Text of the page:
And secondly, Northern Silence… not only are they a great label with tons of great stuff, but they are great to deal with. if you, like me, are stuck somewhere outside of Europe you probably know how hard it is to find quality Black Metal around on vinyl. And even with mail order you can have a hard time finding really great stuff… especially on LP. But Torsten has all sorts of baddies! It’s a great label with awesome bands, nice vinyl (hundreds of choices!) and lots of great shirts that not only aren’t available in the USA but they have them in sizes smaller than the elephantine sizes that tend to be available here. Highly recommended!

to the devil with the details…

Because I don’t remember any of them.

Well, maybe some. I’ve watched some movies over the last weekish and wasn’t really left with many impressions.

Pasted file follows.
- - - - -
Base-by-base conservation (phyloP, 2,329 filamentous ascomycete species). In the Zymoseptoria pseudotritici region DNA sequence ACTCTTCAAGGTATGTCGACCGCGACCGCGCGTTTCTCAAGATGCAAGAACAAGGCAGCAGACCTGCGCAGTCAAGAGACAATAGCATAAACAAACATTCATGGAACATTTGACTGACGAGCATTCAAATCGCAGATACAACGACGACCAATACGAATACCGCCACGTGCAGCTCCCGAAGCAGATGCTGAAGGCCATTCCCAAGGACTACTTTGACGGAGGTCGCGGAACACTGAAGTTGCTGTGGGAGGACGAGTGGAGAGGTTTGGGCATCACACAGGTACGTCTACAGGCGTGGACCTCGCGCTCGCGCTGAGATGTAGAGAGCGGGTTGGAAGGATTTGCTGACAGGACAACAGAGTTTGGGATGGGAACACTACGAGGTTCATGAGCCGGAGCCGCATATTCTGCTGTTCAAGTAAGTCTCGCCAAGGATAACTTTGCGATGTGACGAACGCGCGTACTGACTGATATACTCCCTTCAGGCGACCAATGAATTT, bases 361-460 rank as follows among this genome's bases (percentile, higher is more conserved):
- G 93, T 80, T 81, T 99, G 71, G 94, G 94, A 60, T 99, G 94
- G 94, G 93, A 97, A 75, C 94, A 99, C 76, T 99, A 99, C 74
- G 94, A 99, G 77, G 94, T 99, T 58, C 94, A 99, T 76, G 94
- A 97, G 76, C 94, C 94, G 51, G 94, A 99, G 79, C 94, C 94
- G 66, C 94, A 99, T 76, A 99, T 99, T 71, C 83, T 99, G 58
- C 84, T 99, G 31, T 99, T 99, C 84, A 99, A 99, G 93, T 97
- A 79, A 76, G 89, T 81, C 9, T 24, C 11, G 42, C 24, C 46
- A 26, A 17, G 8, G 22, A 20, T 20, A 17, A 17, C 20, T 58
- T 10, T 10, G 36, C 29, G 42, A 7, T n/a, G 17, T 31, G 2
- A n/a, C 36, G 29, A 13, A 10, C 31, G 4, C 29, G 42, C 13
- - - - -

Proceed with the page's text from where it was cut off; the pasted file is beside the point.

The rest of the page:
So first off, as I mentioned in the other blog, we took the baby to her first movie theater for a movie that I had been dying to see. Yes, Hot Fuzz! It was all around great. I really like Shaun of the Dead, so even though this had a terrible name I figured I must give it a chance. And funny it is, in fact, I think I liked it better than Shaun, which was quite a surprise. The story of a London Policeman who is so good it embarrasses everyone else in the department so they transfer him to a small village. The village of the year in fact, with no murders or crime at all (the biggest problem seems to be the “human statue”). Though there do seem to be a lot of strange accidents. Of course, to his wily city eyes, it becomes apparent that something odd is going on and then nearly non-stop action, some great gore, and lots of cursing ensues! It is gorier and nuttier then I would ever have expected for a police comedy and, again, just damned funny. It goes into the “must-buy” column right off. It has a great cast, some good repeats from Shaun with the two leads and Bill Nighy and Martin Freeman, but also with some added excitement from Timothy Dalton (I never saw any of his Bond movies, but he’s brilliant here), Jim Broadbent and Paddy Considine! Anyway, it is constant great fun with lots of foul language, guns, speeding cars, crazy deaths and a robed villain. Highly recommended to anyone of the over-the-top violent comedy school of taste.